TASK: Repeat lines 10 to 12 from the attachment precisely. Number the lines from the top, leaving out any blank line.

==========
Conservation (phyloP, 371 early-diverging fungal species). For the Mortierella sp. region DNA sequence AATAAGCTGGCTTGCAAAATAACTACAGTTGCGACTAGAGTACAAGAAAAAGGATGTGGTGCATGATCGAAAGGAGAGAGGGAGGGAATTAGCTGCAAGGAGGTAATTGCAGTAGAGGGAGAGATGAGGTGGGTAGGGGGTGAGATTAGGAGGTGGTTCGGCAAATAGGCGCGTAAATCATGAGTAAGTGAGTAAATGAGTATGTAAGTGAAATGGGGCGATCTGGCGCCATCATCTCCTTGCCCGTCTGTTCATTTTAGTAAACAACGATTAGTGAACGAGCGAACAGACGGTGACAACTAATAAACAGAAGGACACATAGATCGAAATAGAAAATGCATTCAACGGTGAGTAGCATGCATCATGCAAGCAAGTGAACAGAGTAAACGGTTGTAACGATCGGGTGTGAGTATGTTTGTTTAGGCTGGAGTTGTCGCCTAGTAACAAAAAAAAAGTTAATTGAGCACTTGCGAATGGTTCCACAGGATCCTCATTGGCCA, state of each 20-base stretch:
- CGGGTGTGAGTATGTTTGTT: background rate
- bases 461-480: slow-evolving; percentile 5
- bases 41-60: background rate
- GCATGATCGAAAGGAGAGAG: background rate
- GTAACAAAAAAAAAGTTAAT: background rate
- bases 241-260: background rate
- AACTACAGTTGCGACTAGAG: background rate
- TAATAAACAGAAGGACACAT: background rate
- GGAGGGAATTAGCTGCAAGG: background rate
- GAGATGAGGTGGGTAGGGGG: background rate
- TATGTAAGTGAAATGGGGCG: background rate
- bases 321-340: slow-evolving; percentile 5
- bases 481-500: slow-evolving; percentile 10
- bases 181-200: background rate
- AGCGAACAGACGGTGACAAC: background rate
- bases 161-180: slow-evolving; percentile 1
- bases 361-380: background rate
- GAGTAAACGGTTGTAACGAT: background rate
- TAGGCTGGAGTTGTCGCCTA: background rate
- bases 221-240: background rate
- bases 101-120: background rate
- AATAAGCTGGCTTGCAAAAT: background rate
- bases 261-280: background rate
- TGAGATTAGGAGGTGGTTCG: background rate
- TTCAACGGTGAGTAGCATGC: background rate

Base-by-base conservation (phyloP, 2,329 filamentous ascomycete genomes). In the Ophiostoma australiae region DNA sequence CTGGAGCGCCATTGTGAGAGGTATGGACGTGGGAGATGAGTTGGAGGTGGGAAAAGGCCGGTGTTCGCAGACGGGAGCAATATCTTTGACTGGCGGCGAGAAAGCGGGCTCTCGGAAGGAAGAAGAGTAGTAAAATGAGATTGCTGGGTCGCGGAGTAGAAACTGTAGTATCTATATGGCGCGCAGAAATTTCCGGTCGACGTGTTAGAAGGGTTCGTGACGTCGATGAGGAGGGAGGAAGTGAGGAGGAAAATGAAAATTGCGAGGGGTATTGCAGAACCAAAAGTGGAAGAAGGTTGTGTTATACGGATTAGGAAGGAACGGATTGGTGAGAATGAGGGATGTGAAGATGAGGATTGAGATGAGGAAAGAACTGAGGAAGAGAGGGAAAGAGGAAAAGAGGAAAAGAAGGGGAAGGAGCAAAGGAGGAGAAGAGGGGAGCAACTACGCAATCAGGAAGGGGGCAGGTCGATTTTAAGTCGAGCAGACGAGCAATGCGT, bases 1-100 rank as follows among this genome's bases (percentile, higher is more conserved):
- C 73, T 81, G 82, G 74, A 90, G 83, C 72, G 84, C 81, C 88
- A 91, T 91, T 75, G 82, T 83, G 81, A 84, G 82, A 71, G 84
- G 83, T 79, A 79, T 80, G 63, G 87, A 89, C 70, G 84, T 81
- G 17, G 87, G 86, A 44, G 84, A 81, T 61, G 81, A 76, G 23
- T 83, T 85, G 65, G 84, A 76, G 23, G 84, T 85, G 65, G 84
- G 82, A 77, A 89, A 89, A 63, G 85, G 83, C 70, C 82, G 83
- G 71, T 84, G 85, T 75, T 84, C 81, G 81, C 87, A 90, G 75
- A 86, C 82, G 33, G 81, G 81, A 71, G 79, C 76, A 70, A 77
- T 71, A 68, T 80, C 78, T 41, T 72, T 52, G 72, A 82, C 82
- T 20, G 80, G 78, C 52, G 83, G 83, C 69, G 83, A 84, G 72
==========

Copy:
- GGAGGGAATTAGCTGCAAGG: background rate
- GAGATGAGGTGGGTAGGGGG: background rate
- TATGTAAGTGAAATGGGGCG: background rate